1911 Encyclopædia Britannica/Brevet
|←Breughel, Pieter||1911 Encyclopædia Britannica, Volume 4
|See also Brevet (military) on Wikipedia; and our 1911 Encyclopædia Britannica disclaimer.|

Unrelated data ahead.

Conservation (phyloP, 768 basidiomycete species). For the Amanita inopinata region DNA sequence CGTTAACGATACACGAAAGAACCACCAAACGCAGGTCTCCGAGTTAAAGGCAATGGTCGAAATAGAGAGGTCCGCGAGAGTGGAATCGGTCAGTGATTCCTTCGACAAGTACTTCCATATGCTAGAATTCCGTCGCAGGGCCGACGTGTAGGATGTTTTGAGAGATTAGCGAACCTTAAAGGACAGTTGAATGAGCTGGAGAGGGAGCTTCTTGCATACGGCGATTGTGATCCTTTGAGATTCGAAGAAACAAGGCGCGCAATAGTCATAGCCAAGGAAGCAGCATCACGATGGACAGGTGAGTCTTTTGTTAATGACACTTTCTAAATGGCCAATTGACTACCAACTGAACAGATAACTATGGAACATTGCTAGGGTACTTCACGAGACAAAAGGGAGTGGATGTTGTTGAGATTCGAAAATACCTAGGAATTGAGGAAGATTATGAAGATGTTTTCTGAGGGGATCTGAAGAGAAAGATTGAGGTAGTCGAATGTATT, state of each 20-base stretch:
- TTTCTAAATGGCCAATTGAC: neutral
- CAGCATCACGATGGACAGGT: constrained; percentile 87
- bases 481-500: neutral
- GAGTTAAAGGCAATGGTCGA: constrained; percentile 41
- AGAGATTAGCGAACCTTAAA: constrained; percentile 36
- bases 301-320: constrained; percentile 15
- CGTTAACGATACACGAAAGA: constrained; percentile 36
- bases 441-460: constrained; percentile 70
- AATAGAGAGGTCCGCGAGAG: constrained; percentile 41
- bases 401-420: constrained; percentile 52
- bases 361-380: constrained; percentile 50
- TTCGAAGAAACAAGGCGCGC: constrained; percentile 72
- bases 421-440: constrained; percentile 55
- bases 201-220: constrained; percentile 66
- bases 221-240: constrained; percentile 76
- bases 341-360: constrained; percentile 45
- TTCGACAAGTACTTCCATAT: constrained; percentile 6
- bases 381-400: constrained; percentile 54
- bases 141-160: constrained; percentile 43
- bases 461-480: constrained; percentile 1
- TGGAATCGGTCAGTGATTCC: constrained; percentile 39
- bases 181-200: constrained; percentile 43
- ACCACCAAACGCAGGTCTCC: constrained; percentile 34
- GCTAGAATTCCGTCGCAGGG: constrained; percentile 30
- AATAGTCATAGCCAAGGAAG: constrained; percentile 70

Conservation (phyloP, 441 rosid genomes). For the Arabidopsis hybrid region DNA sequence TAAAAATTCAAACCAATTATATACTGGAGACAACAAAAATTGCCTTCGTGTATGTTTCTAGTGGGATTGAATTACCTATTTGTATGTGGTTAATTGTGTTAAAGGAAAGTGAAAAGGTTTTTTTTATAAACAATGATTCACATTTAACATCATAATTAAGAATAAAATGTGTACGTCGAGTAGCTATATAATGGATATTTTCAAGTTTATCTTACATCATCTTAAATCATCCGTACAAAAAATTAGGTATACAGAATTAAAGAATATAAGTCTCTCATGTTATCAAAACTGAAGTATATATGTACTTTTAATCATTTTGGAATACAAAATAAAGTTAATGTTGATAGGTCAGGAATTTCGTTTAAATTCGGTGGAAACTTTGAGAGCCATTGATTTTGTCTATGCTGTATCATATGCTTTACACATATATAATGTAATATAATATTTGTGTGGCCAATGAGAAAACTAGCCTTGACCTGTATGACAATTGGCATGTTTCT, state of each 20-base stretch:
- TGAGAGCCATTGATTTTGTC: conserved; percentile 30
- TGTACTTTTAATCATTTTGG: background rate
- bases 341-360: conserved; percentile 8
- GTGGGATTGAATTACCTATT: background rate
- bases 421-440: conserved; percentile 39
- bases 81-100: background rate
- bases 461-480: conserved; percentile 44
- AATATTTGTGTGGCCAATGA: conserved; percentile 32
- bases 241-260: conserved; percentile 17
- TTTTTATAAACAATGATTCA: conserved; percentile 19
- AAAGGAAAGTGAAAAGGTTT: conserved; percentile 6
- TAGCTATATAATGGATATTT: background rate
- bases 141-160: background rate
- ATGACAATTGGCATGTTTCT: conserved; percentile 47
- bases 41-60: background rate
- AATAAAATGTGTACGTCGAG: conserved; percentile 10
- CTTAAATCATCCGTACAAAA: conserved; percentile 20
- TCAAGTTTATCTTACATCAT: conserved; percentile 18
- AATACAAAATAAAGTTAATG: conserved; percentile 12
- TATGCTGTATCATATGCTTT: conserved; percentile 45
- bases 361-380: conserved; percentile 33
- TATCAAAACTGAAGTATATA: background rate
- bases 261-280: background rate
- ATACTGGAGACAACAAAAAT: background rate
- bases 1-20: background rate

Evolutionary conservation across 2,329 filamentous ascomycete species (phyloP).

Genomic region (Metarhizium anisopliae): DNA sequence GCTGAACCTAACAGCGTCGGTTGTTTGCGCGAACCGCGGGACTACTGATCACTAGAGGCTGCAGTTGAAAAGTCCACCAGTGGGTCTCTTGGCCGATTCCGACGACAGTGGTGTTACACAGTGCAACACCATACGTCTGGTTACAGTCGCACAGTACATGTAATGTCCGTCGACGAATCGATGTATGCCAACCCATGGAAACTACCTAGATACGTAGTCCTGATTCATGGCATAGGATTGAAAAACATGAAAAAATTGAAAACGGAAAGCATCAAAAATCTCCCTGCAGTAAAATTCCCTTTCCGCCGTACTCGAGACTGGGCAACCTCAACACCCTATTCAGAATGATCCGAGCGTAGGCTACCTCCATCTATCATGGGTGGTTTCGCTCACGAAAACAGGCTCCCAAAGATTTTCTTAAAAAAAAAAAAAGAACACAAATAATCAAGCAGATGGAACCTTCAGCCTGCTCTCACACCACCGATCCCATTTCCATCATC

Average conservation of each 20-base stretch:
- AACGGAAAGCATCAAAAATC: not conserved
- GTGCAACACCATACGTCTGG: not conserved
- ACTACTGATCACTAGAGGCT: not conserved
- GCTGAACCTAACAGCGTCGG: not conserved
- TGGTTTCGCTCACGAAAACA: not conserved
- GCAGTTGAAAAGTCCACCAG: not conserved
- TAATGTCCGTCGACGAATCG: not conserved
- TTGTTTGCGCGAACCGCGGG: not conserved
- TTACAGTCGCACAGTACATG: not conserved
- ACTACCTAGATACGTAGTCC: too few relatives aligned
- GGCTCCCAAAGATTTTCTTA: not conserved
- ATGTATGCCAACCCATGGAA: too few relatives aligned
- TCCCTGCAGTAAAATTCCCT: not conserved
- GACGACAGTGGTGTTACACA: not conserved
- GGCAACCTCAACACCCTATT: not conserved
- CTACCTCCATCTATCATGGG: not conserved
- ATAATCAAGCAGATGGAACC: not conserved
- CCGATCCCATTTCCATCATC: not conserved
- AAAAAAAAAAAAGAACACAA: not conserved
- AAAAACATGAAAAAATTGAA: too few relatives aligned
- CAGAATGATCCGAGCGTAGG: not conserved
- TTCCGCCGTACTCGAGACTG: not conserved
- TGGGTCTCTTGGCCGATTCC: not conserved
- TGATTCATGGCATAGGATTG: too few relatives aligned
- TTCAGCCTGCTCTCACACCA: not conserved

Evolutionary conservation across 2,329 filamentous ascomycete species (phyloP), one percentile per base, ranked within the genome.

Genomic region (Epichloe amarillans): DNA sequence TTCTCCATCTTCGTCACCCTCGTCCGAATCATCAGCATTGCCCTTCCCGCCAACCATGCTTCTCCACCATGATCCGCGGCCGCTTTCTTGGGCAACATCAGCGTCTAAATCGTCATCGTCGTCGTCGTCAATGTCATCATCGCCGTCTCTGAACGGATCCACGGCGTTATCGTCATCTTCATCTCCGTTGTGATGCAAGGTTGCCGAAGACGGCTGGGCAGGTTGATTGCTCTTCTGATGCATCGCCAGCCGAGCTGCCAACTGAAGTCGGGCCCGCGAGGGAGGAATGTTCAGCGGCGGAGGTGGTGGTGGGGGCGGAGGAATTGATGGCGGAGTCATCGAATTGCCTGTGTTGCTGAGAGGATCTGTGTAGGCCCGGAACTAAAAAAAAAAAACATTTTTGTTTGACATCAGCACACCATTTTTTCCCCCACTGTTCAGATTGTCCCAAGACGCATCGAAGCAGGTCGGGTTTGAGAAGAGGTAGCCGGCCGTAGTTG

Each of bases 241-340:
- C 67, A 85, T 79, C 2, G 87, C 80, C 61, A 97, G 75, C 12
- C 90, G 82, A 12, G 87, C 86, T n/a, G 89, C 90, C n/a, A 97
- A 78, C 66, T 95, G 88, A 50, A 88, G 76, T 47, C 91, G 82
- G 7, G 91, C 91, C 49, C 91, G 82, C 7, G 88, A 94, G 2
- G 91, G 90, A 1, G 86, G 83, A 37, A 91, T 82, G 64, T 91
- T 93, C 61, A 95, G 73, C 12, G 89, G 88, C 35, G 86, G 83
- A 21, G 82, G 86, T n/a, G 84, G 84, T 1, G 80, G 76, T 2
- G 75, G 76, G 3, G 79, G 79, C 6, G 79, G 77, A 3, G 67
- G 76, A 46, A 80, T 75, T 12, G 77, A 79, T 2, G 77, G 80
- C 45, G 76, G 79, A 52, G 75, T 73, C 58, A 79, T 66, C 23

BREVET (a diminutive of the Fr. bref), a short writing, originally an official writing or letter, with the particular meaning of a papal indulgence. The use of the word is mainly confined to a commission, or official document, giving to an officer in the army a permanent, as opposed to a local and temporary, rank in the service higher than that he holds substantively in his corps. In the British army "brevet rank" exists only above the rank of captain, but in the United States army it is possible to obtain a brevet as first lieutenant. In France the term breveté is particularly used with respect to the General Staff, to express the equivalent of the English "passed Staff College" (p.s.c.).